Research does not back up beef growth strategy

Nutrition: Getting your silage tested is a valuable first step to aid you in your feeding decisions this winter.
Nutrition: Getting your silage tested is a valuable first step to aid you in your feeding decisions this winter.

John Heney

Perhaps it's just me but I always feel relieved when Christmas Day is over. I still worry each Christmas morning that something may break down or perhaps not even start and I'll be left with a shed of very hungry cattle on my hands.

Thankfully it has never happened.

The last of my cattle went into the shed about 10 days before Christmas, so at this stage they are all well settled in, that is with the exception of four cattle that had to be left out because of sore feet.

I started my cattle on second-cut silage but at this stage they are on to the first-cut which doesn't appear to be as good.

Foolishly I cut it during a wet period in late May and it doesn't appear to be as palatable as the second-cut which was cut in beautiful summer weather - we live and learn.

Last winter I had to take 10 or 12 cattle out of the shed for one reason or another. In case this would happen again I stopped-off about 12ac of sheltered ground in early October which I hoped would carry them over the winter.

At the moment this area has a nice cover of grass but with just four cattle outside I may be able to save it for early grazing which would be a great bonus in the spring.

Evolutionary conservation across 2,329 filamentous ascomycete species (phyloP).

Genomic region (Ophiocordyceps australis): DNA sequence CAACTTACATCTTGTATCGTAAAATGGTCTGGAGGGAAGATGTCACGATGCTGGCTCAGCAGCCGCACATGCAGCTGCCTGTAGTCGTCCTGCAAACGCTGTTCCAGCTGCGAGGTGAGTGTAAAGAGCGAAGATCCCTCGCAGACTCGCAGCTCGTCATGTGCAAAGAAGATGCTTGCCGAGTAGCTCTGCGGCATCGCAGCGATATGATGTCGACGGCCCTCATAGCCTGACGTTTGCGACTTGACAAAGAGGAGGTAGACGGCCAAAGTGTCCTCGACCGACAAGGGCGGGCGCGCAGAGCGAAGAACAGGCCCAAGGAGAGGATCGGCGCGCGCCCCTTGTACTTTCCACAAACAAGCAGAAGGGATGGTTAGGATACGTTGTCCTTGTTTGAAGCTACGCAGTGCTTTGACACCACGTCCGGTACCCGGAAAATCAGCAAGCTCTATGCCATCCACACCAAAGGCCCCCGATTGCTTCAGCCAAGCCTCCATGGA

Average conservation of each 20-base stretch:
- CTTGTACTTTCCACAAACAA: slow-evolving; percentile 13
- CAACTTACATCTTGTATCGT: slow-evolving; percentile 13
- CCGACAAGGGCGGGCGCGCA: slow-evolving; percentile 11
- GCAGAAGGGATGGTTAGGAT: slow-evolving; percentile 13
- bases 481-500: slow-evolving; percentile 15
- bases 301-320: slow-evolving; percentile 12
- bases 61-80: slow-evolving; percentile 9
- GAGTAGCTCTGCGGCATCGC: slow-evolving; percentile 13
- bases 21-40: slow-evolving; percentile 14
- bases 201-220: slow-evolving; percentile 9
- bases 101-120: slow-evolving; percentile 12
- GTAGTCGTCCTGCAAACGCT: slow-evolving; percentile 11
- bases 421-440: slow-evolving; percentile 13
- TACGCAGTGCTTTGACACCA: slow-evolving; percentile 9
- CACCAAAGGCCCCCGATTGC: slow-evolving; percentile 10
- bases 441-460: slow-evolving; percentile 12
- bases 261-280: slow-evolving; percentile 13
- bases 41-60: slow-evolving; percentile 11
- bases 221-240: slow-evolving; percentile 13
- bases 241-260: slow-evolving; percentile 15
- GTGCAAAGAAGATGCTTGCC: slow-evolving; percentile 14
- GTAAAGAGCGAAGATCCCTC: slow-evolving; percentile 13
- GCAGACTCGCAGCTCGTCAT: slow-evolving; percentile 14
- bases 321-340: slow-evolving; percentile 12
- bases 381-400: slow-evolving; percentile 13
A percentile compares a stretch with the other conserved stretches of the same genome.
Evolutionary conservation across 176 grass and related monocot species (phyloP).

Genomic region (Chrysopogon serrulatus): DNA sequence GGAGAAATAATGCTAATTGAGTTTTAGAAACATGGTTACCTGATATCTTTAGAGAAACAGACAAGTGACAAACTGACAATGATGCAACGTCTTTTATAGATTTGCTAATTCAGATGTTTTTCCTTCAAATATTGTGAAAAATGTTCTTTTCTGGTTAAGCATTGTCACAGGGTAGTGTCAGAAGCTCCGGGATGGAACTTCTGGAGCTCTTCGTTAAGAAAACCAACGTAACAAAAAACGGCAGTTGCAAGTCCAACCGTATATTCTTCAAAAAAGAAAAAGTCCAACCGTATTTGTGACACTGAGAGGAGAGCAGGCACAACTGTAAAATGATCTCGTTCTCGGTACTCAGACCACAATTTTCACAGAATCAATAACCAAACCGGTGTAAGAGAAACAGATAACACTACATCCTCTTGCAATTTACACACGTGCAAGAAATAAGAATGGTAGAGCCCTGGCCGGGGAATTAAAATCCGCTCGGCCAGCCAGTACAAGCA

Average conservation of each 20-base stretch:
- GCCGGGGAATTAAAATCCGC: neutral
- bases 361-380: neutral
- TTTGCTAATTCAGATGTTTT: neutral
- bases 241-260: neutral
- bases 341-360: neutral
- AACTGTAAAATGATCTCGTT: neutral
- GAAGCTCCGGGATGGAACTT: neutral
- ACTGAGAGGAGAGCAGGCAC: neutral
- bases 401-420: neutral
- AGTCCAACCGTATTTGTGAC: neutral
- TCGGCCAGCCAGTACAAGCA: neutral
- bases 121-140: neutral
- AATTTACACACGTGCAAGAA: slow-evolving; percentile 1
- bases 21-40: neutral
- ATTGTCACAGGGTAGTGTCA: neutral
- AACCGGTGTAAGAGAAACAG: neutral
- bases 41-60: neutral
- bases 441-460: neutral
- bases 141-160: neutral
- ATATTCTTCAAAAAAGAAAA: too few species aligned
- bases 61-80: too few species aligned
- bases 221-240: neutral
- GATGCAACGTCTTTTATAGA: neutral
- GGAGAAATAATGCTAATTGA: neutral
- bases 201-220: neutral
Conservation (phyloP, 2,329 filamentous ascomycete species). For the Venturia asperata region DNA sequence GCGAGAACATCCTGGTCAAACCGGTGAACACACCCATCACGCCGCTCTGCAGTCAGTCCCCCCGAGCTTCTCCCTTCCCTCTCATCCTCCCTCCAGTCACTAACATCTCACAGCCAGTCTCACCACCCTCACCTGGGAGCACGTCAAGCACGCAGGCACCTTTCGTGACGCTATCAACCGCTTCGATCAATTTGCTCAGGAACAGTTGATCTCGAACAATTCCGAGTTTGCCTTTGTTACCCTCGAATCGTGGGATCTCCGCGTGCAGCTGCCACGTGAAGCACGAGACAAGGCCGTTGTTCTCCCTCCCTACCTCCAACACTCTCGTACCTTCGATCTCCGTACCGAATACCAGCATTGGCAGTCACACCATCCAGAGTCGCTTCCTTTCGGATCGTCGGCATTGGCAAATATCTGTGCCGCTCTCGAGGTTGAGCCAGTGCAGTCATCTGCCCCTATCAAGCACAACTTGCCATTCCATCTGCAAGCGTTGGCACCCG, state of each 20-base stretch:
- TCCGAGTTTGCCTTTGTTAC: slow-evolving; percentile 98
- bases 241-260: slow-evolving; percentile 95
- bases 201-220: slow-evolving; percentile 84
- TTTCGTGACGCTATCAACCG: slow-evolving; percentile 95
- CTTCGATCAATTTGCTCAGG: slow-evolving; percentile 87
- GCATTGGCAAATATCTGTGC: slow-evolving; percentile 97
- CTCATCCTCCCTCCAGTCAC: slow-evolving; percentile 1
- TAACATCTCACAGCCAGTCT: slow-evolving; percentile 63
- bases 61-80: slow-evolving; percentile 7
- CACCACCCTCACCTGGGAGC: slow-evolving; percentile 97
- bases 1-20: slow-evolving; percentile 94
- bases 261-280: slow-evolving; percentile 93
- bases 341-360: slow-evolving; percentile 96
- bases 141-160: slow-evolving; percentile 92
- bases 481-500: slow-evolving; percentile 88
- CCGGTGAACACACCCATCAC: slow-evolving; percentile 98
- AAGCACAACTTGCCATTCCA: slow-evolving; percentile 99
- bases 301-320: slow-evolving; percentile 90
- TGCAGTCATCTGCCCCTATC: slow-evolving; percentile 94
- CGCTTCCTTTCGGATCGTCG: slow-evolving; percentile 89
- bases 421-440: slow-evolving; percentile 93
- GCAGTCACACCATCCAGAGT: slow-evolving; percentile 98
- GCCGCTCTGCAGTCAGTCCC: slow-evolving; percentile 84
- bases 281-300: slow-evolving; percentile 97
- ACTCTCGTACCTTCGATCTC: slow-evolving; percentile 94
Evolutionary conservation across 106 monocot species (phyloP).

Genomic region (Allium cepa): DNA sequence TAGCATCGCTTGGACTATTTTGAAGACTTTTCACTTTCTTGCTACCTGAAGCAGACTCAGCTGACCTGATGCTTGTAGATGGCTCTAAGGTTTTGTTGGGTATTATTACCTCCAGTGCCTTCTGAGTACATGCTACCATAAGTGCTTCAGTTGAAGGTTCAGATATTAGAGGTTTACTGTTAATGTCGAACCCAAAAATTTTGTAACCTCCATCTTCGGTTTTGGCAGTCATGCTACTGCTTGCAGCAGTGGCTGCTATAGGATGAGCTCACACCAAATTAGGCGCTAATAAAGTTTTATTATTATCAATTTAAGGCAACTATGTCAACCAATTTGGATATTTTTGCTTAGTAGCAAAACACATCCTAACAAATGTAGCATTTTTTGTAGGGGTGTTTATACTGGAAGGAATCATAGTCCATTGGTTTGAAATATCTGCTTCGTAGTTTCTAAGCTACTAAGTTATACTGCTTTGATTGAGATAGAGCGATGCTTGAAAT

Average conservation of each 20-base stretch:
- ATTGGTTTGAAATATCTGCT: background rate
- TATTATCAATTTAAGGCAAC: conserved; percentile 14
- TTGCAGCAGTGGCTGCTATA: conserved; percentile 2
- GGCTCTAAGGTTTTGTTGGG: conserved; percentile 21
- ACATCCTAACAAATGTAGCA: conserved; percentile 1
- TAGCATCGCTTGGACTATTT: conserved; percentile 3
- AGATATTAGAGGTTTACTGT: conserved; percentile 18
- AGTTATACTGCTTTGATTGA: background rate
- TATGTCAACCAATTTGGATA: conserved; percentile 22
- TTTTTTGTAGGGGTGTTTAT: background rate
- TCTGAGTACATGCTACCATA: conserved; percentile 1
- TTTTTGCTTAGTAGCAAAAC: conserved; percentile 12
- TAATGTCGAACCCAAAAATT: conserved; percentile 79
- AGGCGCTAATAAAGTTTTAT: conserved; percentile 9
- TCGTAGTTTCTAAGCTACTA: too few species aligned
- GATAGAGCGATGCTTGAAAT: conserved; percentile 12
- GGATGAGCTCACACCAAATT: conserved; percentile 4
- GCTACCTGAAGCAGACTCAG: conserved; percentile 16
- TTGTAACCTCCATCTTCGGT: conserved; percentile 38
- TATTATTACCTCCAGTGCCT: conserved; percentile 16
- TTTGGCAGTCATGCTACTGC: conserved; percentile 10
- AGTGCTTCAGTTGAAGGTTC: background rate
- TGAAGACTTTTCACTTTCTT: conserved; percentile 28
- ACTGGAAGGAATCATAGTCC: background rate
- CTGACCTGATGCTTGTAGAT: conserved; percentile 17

Looking forward to upcoming 12 moths, few beef farmers will be overly confident. And there is little coming from either policy makers or the advisory service to lift the air of pessimism.

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Indeed, last summer I attended a special beef open-day in Teagasc Grange in Co Meath which was supposed to tackle the issue of low incomes in the beef sector.

The story I heard being repeated all day was that if you wished to increase your income from beef farming you had to increase your output.

What really perplexes me is that this advice, which is also endorsed by the Minister for Agriculture, Simon Coveney, is at odds with research findings published by some of our top specialists. Indeed, a recent paper by Dr Paul Crossan of Grange, Dr Michael Wallace of UCD and Austin Ashfield found that the best income returns for beef farmers were from low-cost, low-input grass-finishing beef systems.

The poorest returns were from highly intensive beef production systems including young bull beef.

This begs the question, why is Minister Coveney, promoting more intensive beef production when it produces the lowest returns for the sector he is specifically charged to look after?

The only winners are the feed merchants and farm inputs providers. The real losers according to published farm income figures are beef farmers.

The recent news from the US is encouraging and may help to bring about a switch-back to genuine grass-based, low-cost beef finishing systems.

However, with the increased drive towards large beef feedlots and the decision by the animal feed merchants to supply only GM-based feed, have we winged the 'goose who laid the golden egg' before she got a chance to fly?

John Heney is a beef farmer from Kilfeakle, Co Tipperary.

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